What all of this means is that greatness or being first in the kingdom of God comes by the pathway of serving. Putting others first, leveraging our advantages for the sake of those around us without similar advantages, ministering selflessly to the needs of others even if that comes at the expense of our needs, is the pattern Jesus set for us to follow. If we happen to be in a place where we find ourselves on the top of the world, the way to achieve an even higher level of success as far as the kingdom of God is concerned is to take all the resources being in such a position places at our disposal, and use them to bless the people around us. And if, at the end of the day, this leaves us somewhere lower than the top of the pile, that’ll be okay. Because in the eternal kingdom of God, our stock just went through the roof.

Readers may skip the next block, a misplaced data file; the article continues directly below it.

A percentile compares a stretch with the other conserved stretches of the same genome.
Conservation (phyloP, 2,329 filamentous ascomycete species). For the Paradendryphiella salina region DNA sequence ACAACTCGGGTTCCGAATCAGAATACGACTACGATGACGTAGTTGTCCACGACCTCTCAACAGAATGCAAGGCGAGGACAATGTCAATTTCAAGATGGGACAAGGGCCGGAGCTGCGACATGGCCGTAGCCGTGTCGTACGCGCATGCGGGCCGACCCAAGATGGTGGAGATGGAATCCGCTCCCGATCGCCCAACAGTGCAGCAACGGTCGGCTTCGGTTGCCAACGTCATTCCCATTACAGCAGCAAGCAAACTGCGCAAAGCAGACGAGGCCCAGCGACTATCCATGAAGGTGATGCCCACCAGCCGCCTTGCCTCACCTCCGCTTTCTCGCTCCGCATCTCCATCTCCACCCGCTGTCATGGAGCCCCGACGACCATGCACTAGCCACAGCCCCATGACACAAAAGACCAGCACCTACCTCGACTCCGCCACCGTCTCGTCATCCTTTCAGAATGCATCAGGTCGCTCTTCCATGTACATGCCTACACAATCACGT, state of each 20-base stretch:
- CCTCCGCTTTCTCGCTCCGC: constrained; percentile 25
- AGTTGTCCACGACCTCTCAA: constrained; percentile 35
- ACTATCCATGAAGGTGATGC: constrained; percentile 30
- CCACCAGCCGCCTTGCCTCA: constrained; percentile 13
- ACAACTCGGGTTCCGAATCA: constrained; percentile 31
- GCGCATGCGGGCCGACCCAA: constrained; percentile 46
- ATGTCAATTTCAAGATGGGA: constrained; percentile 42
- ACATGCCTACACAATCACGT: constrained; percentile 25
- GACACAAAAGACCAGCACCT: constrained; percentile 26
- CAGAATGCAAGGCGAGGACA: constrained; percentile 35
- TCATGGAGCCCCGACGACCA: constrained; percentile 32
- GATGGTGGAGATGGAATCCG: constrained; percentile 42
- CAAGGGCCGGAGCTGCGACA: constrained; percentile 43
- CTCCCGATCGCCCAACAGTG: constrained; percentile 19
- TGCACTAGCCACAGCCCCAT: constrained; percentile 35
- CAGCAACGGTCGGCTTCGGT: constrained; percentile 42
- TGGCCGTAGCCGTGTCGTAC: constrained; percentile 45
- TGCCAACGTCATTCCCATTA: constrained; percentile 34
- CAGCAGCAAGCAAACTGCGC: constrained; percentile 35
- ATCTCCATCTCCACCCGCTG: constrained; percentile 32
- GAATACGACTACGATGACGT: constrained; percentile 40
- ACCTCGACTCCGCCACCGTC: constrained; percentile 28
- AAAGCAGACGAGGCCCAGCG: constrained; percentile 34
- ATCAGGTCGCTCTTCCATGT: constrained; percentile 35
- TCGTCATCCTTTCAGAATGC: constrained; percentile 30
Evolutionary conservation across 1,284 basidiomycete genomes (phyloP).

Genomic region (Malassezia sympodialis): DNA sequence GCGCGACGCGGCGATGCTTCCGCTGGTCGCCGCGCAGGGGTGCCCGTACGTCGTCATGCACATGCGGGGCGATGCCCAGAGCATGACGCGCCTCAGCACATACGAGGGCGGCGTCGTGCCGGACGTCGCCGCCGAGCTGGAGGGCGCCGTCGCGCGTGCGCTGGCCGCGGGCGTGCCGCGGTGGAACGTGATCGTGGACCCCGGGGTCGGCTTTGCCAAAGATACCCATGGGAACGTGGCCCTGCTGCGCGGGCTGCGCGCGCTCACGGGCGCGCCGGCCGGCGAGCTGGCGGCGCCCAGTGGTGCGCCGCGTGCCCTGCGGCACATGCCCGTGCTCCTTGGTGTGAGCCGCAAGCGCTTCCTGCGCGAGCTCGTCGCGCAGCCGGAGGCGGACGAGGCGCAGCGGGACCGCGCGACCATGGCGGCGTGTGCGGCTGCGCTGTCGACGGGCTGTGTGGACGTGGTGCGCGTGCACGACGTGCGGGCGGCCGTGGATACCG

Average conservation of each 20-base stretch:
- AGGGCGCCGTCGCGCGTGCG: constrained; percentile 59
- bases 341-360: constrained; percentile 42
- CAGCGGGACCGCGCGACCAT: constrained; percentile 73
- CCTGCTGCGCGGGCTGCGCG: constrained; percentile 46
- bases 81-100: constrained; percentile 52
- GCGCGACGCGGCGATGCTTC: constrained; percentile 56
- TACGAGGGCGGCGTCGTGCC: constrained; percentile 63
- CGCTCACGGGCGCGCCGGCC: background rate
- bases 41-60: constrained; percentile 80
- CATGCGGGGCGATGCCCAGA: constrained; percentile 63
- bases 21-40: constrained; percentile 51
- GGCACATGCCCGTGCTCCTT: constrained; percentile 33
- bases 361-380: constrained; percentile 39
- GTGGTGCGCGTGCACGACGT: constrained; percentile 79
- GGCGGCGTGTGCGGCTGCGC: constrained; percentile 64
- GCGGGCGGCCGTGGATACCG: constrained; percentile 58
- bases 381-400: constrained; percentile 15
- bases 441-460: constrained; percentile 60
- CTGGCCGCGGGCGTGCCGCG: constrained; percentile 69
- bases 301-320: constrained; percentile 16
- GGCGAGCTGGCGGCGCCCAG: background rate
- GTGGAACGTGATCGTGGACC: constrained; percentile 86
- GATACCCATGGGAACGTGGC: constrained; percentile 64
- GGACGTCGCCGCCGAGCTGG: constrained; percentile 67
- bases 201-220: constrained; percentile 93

So strive to win all the victories you can in this life. But understand as you do that there are even bigger victories to be achieved when you leverage your success to lift those around you up in Jesus’ name. You may wind up last in your efforts here, but you’ll be guaranteed to be first there. And, as Jesus said in the verses just before this one, any losses you experience in your efforts to advance others in Jesus’ name will be returned in full and then some. When you play in kingdom terms you really can’t lose. Those seem like the kind of odds I’ll take any day of the week.